Ignatian Prayer with Young People

by Stephanie Clouatre Davis, OPA

The imaginative, reflective, and personal potential of Ignatian prayer engages young people to dive deeply and create meaning. It empowers them by giving the opportunity to make choices. Young people make a choice in imaginative prayer to paint their own picture or place themselves in the story from any viewpoint they choose.

Adolescents, as a result of digital interfaces, respond well to image-based understanding. When they see something, they understand it. Instead of painting a picture of a Scripture story for young people, invite them to paint their own image by asking them some of the following questions:

  • What do you see, hear, and feel?
  • Where are you in this story?
  • What do you feel in your heart?
  • When you take this down from your brain into your heart, what do you feel?
  • What does it feel like knowing you are here?
  • What are you saying?
  • What are you doing?
  • What is God/Jesus doing?
  • What is God/Jesus saying?

When young people discover the freedom to make their own choices in how to engage their imaginations in prayer, that prayer becomes more personal and intimate. Intimacy is a great desire of young people who are seeking accompaniment. We see this need in the trends of loneliness in young people. With Ignatian prayer, a young person is empowered by his or her imagination to enter a personal conversation with God, who will never abandon them.

Pope Francis encourages us to develop the capacity to listen; listening is the key to accompaniment and discernment: “When we are called upon to help others discern their path in life, what is uppermost is the ability to listen.” (Christus Vivit, #291) In the Spiritual Exercises, St. Ignatius of Loyola offers three intimate conversations with Mary, Jesus, and God the Father. This conversation gives the person making the Exercises the opportunity to listen to Mary, Jesus, and God’s understanding of a concept before receiving the Church’s teaching. This technique is useful in in sharing the Church’s moral and social teachings; it is also a powerful way to experience God’s love. Consider the effect on a young person if he or she intentionally imagines God’s loving gaze. That is a much more powerful experience than hearing someone say, “God loves you.”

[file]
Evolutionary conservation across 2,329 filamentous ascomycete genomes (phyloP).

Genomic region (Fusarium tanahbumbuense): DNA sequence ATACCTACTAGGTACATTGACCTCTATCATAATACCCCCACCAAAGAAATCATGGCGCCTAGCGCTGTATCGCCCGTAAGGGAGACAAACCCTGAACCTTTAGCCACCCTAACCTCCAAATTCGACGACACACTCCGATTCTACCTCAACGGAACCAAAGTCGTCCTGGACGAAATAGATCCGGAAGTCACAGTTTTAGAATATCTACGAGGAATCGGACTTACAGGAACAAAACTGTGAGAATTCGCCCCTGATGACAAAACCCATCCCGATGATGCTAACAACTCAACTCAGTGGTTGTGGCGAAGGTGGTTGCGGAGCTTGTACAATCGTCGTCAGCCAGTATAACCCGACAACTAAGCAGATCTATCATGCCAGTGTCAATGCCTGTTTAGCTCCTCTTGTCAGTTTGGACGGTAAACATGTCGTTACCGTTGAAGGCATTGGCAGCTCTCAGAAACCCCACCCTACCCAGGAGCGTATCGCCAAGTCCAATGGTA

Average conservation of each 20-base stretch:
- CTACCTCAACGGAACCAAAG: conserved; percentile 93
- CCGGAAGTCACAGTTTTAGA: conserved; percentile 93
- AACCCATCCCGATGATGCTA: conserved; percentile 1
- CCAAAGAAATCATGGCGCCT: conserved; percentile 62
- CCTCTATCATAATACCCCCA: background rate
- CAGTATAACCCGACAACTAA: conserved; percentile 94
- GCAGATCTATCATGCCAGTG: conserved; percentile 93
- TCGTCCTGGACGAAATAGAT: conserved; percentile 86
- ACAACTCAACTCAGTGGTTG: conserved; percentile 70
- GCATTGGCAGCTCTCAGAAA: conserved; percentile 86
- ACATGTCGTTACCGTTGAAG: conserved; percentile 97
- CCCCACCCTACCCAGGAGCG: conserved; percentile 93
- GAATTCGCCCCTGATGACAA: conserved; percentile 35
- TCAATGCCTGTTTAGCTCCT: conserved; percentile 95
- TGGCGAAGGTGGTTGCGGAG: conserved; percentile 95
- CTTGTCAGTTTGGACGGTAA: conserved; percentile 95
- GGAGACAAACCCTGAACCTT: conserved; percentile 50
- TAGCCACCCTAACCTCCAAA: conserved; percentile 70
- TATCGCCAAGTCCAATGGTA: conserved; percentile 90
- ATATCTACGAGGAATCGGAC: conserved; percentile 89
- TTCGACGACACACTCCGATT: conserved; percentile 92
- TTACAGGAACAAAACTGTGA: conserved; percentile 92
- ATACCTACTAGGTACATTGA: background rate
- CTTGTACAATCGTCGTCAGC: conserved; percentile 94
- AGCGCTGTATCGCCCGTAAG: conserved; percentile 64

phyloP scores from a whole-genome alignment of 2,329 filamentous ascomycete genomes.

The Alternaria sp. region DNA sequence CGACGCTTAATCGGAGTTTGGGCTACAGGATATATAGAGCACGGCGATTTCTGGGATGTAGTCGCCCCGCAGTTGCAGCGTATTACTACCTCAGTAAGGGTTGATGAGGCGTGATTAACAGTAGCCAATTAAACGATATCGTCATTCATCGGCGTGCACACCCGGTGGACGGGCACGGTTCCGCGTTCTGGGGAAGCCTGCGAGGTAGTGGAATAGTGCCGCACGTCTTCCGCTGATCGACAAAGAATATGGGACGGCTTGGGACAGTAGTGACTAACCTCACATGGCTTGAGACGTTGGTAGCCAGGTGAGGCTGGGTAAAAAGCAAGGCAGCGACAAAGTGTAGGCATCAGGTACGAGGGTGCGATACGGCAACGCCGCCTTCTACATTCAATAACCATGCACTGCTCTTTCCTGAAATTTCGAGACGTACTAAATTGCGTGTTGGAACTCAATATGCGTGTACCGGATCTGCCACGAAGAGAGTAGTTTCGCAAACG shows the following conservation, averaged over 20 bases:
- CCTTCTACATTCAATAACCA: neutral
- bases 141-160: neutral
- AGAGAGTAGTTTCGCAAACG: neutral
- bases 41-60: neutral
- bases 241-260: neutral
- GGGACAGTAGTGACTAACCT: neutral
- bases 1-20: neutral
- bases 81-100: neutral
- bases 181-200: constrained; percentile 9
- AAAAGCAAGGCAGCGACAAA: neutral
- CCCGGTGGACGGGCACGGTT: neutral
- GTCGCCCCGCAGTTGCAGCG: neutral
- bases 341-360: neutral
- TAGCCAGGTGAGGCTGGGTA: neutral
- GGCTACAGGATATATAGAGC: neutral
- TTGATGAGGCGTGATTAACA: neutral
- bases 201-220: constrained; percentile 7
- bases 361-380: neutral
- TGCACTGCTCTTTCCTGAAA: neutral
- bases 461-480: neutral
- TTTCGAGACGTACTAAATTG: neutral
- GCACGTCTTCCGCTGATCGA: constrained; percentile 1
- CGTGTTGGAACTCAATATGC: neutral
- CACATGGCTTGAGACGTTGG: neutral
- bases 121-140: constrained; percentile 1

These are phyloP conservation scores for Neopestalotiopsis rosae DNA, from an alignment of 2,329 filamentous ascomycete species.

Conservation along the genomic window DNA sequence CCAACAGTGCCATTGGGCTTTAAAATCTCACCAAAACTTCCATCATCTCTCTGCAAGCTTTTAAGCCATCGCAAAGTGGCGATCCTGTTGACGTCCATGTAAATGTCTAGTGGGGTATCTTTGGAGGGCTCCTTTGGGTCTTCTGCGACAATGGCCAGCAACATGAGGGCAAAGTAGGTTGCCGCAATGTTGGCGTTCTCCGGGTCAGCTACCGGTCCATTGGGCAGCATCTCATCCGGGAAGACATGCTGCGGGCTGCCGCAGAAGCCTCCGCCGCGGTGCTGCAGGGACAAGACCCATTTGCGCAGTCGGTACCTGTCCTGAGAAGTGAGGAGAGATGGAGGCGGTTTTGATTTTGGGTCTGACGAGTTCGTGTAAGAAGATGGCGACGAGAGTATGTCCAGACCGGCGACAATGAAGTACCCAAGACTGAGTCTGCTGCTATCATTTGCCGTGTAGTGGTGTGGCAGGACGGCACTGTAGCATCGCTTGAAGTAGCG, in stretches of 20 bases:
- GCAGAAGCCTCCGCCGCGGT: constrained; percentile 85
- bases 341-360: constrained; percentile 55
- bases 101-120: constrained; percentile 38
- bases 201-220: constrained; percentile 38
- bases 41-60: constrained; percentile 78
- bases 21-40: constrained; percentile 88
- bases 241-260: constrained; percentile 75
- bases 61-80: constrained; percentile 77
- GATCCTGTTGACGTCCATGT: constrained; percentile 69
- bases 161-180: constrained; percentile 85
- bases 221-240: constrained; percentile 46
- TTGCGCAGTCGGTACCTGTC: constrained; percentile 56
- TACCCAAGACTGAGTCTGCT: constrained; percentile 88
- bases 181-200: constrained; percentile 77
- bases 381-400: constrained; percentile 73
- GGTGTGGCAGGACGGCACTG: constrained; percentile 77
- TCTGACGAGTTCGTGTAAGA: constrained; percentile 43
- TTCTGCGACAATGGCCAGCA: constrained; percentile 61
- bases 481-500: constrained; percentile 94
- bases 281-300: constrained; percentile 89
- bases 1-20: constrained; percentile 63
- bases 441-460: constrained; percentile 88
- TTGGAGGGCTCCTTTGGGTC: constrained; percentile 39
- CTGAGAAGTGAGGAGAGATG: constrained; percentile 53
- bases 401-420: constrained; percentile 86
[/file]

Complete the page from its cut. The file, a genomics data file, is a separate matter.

We are not intermediators between the young person and God. God and the teenager forge their own relationship. With this personal and intimate relationship, the young person is comfortable to live as he or she is in our community, the Church. We simply make the space for young people to enter into conversation with God. Here are some tips to help make that space.

  • Ask young people to close their eyes when you read Scripture, and then ask them what they saw, smelled, or felt. Where did they place themselves in the story? Why does that matter?
  • Have young people draw a Scripture story as you read it.
  • Provide moments of silence during the prayer, prompting young people to listen for what God has to say.
  • Invite young people to journal. Perhaps use already available points of contact, like the digital interfaces available, to post a journaling prompt like, “Where did you see God today?”
  • Allow for silence and response in group gatherings.
  • Have young people form pairs to discuss and reflect on their prayer experience.
  • Create opportunities for young people to pray for one another.

Stephanie Clouatre Davis, OPA

Stephanie Clouatre Davis, OPA

Stephanie Clouatre Davis, OPA, is an Associate with the Dominican Sisters of Peace and thrives on the spirituality of St. Ignatius of Loyola.

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